University of Inuit

A unique school in Ottawa prepares Inuit students for university and the wider world

APART FROM WHERE HE GREW UP, Randy Kataluk is a typical 22-year-old. He plays the electric guitar and pretty much any sport. He loves Metallica and the Leafs. He is also from Coral Harbour, Nunavut, a community of 800 people on Southampton Island at the top of Hudson Bay. Like most Arctic settlements, Coral Harbour is only accessible by plane, prone to blizzards and offers basic services — a health centre, a grocery store, a two-person RCMP detachment, a couple of churches. Jobs here are scarce. Continue reading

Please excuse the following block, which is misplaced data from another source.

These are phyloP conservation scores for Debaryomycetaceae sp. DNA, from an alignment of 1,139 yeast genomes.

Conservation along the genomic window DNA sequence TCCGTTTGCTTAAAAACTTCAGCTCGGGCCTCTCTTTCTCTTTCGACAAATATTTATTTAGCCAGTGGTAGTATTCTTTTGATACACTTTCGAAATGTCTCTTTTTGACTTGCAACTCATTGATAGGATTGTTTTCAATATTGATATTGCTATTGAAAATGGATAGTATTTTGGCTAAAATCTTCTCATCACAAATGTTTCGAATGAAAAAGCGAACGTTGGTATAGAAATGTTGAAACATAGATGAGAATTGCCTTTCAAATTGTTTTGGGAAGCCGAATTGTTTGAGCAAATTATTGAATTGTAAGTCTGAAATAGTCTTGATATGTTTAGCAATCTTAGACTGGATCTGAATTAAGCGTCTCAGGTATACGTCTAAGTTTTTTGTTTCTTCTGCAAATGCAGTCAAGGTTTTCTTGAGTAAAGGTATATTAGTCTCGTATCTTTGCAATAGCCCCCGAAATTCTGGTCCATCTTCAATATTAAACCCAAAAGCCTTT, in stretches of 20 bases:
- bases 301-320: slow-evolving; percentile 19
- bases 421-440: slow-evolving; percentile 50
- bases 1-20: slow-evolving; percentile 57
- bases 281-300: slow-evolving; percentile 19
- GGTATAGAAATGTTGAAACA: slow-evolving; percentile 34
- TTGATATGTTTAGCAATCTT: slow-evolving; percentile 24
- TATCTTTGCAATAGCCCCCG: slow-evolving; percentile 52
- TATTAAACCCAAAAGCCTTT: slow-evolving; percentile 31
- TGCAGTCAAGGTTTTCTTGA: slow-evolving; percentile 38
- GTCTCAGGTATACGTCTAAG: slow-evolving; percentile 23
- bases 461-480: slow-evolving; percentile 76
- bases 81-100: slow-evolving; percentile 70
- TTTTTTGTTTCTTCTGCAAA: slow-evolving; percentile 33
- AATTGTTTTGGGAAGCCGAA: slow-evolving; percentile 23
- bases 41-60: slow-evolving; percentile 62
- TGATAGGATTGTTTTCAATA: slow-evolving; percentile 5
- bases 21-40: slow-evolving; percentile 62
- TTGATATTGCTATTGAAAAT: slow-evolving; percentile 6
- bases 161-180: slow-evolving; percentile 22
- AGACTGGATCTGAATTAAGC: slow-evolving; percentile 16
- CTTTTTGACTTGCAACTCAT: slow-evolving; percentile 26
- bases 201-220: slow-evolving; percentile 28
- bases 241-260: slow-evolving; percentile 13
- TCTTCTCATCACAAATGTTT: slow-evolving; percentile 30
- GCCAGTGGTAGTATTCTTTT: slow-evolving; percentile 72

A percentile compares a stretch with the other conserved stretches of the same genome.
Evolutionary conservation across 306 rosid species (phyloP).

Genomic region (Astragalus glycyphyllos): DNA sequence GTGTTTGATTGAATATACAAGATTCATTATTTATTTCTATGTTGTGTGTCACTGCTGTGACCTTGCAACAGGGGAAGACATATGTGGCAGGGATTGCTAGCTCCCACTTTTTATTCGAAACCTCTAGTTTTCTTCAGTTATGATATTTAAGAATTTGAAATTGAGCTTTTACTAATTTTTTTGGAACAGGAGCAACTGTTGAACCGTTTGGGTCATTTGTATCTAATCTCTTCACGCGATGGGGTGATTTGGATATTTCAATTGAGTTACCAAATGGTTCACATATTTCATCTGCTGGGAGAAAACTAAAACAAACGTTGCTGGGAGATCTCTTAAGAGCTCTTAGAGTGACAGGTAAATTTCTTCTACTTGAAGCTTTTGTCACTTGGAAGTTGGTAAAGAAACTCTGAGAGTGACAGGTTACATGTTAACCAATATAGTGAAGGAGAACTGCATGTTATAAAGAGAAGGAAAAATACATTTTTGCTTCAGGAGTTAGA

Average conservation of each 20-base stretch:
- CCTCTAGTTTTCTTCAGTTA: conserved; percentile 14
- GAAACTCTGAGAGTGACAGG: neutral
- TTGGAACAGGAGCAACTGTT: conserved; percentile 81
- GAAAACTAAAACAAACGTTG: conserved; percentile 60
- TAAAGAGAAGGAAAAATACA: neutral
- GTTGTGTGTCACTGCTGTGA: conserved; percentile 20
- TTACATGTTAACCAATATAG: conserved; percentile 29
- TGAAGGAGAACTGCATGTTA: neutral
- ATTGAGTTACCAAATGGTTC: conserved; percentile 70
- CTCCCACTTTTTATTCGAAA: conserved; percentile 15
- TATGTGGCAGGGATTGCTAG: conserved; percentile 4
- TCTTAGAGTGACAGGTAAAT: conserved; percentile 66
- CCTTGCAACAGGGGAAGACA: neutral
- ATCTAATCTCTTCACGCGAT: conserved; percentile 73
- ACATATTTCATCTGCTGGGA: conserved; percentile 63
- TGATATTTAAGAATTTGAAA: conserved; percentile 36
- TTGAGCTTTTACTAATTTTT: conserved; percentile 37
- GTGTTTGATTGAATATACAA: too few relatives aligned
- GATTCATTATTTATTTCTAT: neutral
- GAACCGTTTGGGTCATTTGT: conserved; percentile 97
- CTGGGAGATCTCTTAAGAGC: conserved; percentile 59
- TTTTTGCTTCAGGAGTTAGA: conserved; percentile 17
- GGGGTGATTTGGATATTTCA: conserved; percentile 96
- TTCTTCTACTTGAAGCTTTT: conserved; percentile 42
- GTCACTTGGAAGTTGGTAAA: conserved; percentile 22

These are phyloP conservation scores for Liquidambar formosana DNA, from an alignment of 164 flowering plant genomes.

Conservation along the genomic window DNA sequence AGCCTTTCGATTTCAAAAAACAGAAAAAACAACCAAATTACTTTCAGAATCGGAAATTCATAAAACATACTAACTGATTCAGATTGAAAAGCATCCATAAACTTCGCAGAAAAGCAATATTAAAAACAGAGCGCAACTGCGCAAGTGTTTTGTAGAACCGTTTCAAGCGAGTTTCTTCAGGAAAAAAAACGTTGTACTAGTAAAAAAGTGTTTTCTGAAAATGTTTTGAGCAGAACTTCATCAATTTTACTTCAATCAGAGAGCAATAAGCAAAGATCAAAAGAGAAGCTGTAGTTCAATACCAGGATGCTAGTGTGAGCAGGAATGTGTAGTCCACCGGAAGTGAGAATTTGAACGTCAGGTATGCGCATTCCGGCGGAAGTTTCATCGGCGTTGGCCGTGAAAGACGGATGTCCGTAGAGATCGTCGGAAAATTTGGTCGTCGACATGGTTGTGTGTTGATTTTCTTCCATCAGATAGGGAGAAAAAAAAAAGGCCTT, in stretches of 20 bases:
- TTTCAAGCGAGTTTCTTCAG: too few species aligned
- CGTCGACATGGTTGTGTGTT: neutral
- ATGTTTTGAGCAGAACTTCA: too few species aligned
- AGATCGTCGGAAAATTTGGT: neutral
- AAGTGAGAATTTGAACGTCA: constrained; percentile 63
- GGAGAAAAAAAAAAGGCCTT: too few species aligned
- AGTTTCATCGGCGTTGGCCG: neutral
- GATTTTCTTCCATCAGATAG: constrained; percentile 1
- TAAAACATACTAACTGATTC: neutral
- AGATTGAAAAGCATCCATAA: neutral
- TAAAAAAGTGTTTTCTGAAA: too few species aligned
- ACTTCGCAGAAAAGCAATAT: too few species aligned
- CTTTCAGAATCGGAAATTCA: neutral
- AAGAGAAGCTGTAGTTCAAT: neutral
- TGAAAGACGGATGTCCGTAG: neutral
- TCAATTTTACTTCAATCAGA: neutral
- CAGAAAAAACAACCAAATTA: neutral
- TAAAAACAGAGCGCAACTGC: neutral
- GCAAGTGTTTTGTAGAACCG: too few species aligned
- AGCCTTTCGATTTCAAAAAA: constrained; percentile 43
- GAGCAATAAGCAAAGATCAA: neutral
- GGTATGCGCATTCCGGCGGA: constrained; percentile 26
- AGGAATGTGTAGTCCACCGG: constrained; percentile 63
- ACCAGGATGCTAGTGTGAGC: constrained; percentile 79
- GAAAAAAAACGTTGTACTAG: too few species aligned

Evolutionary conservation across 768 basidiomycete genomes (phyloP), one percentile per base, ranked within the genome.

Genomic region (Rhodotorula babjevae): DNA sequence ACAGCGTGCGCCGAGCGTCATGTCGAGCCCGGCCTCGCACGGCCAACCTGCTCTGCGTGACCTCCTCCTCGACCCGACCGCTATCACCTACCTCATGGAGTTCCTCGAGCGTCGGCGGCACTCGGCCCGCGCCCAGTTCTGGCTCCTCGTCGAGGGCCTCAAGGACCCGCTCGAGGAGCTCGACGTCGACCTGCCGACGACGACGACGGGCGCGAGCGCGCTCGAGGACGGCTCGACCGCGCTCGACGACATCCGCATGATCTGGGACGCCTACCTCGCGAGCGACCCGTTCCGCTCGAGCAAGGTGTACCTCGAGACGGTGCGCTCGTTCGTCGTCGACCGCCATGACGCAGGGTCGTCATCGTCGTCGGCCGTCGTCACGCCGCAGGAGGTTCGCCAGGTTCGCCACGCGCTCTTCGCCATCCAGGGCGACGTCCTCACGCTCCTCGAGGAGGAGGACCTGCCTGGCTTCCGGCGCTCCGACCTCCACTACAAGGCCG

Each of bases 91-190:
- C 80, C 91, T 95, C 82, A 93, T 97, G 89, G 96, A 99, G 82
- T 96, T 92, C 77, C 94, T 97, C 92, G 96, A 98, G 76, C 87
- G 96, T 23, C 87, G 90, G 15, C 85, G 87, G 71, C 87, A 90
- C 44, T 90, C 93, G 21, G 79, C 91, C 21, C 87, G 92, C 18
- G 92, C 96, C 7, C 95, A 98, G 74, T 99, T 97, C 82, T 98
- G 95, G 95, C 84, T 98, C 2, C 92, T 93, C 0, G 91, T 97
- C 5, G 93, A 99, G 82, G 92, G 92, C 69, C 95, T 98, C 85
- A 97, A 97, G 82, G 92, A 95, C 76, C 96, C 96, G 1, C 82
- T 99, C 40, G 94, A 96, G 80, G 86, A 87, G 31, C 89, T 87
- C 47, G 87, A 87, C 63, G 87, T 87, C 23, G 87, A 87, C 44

Artcirq: An Arctic Circus

Why a Francophone circus performer moved to Igloolik, Nunavut to build a troupe at the top of the world

IGLOOLIK’S COMMUNITY POOL IS A CONCRETE PIT littered with lumber scraps and a peculiar number of legless foosball tables. It has the chilled air of a cellar and the oppressive lights of a prison. It also happens to be the only place for circus practice. The instructor is 36-year-old Guillaume Saladin, a francophone acrobat who is flitting around the pool with the haste of someone unprepared for guests. Still in his coat, he kicks aside rubble to make room for a few battered gym-mats. Continue reading